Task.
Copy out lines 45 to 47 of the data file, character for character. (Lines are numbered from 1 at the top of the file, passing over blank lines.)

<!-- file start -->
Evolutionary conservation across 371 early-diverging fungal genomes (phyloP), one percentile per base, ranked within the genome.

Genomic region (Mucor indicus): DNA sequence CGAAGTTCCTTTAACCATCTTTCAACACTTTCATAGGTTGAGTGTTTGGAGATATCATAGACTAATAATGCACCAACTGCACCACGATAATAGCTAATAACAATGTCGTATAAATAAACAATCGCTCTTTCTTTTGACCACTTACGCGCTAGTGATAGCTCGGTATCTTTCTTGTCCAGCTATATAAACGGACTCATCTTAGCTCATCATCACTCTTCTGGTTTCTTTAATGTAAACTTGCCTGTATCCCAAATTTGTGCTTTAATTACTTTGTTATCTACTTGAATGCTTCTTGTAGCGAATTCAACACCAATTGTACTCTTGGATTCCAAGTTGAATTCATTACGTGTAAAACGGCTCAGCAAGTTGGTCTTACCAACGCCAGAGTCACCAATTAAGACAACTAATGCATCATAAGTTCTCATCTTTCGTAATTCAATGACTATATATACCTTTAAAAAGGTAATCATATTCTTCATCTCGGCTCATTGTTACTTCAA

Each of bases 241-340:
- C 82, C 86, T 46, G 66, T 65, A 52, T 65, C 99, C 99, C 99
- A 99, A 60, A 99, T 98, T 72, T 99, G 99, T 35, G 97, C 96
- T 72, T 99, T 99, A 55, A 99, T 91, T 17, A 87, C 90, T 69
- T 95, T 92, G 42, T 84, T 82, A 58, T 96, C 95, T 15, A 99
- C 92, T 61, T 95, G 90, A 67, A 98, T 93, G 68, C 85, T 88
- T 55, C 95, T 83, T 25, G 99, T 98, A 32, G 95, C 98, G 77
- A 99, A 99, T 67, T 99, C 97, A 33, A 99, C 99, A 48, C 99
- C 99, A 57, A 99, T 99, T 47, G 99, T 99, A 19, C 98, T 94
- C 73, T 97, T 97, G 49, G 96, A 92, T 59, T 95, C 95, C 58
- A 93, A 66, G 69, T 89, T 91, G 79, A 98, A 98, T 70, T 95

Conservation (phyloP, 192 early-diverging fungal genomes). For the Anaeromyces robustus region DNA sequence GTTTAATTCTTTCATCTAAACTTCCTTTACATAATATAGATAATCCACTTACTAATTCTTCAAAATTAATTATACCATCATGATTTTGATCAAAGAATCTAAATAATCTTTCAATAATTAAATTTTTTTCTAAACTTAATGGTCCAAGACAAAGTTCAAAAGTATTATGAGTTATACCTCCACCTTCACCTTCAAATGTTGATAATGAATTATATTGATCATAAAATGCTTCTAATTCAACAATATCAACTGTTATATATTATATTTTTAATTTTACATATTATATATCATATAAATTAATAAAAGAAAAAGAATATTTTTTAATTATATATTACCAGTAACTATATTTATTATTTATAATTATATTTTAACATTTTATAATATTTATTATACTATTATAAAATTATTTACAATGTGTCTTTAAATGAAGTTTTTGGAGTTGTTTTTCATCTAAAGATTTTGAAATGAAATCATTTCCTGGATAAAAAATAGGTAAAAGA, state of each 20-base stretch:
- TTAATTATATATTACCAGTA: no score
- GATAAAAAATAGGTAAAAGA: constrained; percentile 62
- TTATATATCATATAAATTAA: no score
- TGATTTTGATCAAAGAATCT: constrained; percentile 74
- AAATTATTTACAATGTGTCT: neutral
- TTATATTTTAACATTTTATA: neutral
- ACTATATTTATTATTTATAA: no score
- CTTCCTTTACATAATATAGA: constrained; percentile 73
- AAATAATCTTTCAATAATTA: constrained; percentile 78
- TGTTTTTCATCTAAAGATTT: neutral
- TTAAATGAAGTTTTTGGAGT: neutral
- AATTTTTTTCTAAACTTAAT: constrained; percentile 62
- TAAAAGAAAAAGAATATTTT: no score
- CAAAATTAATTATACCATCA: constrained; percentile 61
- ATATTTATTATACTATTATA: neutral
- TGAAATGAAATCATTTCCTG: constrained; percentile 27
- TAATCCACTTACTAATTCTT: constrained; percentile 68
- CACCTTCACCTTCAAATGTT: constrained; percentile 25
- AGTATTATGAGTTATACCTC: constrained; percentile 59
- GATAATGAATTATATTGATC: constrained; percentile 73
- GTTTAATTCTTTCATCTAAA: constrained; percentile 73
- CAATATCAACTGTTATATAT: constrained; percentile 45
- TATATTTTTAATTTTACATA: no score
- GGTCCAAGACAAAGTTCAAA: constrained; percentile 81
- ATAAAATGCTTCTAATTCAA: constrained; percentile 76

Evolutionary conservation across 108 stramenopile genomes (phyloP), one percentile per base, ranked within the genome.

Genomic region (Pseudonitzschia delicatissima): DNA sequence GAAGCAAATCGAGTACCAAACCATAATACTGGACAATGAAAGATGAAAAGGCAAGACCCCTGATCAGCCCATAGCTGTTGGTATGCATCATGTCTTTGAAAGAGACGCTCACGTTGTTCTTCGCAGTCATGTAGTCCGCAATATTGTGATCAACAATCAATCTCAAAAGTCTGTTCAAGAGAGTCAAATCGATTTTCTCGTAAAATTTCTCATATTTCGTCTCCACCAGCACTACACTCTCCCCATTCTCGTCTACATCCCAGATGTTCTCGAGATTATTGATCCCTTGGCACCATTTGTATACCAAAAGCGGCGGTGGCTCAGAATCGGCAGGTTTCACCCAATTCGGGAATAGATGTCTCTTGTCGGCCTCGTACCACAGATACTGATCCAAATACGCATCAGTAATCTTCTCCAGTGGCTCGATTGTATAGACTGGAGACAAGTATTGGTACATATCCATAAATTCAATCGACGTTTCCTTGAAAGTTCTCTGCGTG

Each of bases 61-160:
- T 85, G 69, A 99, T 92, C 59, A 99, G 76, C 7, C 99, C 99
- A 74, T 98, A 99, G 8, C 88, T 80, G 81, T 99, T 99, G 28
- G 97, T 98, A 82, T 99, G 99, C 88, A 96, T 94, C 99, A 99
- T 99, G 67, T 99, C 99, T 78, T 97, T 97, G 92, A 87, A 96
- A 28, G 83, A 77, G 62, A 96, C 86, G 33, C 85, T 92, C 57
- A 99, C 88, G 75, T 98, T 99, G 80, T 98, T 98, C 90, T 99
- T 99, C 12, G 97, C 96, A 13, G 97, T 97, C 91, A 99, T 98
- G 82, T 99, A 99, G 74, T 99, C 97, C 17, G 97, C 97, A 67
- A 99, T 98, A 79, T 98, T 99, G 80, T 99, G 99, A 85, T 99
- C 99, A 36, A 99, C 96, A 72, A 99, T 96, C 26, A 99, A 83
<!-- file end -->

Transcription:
- G 97, T 98, A 82, T 99, G 99, C 88, A 96, T 94, C 99, A 99
- T 99, G 67, T 99, C 99, T 78, T 97, T 97, G 92, A 87, A 96
- A 28, G 83, A 77, G 62, A 96, C 86, G 33, C 85, T 92, C 57